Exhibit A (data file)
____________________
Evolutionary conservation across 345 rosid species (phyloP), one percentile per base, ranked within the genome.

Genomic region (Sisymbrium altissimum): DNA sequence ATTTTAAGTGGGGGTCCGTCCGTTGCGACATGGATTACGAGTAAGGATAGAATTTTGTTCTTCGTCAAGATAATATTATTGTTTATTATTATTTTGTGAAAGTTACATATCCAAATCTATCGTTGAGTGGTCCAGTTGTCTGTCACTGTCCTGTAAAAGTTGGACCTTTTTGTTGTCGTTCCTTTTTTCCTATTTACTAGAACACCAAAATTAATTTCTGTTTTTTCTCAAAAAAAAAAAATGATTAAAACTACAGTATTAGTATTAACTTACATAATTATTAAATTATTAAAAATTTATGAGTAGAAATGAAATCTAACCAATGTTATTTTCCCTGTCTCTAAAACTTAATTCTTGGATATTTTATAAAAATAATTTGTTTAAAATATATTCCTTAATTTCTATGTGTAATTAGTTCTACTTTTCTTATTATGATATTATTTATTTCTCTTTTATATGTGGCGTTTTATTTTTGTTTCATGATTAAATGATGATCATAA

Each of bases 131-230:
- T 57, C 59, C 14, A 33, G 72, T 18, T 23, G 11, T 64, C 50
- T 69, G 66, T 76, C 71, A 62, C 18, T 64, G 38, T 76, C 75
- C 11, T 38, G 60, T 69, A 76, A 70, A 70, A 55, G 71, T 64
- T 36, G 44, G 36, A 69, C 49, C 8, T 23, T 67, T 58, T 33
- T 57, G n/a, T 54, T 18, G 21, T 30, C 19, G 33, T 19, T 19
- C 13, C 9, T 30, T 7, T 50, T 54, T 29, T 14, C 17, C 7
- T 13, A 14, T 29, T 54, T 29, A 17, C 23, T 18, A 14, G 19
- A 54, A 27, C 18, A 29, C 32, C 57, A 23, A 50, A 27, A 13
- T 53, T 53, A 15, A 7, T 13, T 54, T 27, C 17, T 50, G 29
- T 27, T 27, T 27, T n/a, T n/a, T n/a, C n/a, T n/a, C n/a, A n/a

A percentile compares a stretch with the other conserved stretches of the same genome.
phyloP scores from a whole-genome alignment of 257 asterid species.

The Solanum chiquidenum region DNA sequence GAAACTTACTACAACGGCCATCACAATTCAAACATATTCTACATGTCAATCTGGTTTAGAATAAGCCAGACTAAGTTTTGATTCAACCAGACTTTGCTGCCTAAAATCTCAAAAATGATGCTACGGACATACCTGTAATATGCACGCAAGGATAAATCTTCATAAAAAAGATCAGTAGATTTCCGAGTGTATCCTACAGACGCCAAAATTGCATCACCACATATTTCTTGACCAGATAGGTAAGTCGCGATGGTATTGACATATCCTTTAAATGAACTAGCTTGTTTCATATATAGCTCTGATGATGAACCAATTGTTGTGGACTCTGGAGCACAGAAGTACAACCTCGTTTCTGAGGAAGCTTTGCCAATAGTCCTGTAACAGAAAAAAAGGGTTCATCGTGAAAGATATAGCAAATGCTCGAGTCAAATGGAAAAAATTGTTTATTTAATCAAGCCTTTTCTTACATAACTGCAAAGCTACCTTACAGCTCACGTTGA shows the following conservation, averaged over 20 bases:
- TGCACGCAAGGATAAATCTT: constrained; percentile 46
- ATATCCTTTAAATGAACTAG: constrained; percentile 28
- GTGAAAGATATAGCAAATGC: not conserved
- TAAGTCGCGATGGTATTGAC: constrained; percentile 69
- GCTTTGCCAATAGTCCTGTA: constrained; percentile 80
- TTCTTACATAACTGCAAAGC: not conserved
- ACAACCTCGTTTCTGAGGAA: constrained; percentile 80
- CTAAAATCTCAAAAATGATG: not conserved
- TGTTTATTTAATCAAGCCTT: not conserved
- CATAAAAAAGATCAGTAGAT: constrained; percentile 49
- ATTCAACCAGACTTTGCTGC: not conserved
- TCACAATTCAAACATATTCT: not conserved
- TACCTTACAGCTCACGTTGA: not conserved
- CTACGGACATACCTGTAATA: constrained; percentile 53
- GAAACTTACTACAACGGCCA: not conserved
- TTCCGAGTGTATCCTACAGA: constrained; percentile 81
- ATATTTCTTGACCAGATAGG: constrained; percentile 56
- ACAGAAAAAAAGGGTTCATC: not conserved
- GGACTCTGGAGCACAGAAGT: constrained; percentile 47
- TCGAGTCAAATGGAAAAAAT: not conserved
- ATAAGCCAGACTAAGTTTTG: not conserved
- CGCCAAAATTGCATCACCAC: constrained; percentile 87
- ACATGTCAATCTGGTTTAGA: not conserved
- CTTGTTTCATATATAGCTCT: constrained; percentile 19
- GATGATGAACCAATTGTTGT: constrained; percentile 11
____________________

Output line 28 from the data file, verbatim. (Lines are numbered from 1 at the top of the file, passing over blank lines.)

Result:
- TCACAATTCAAACATATTCT: not conserved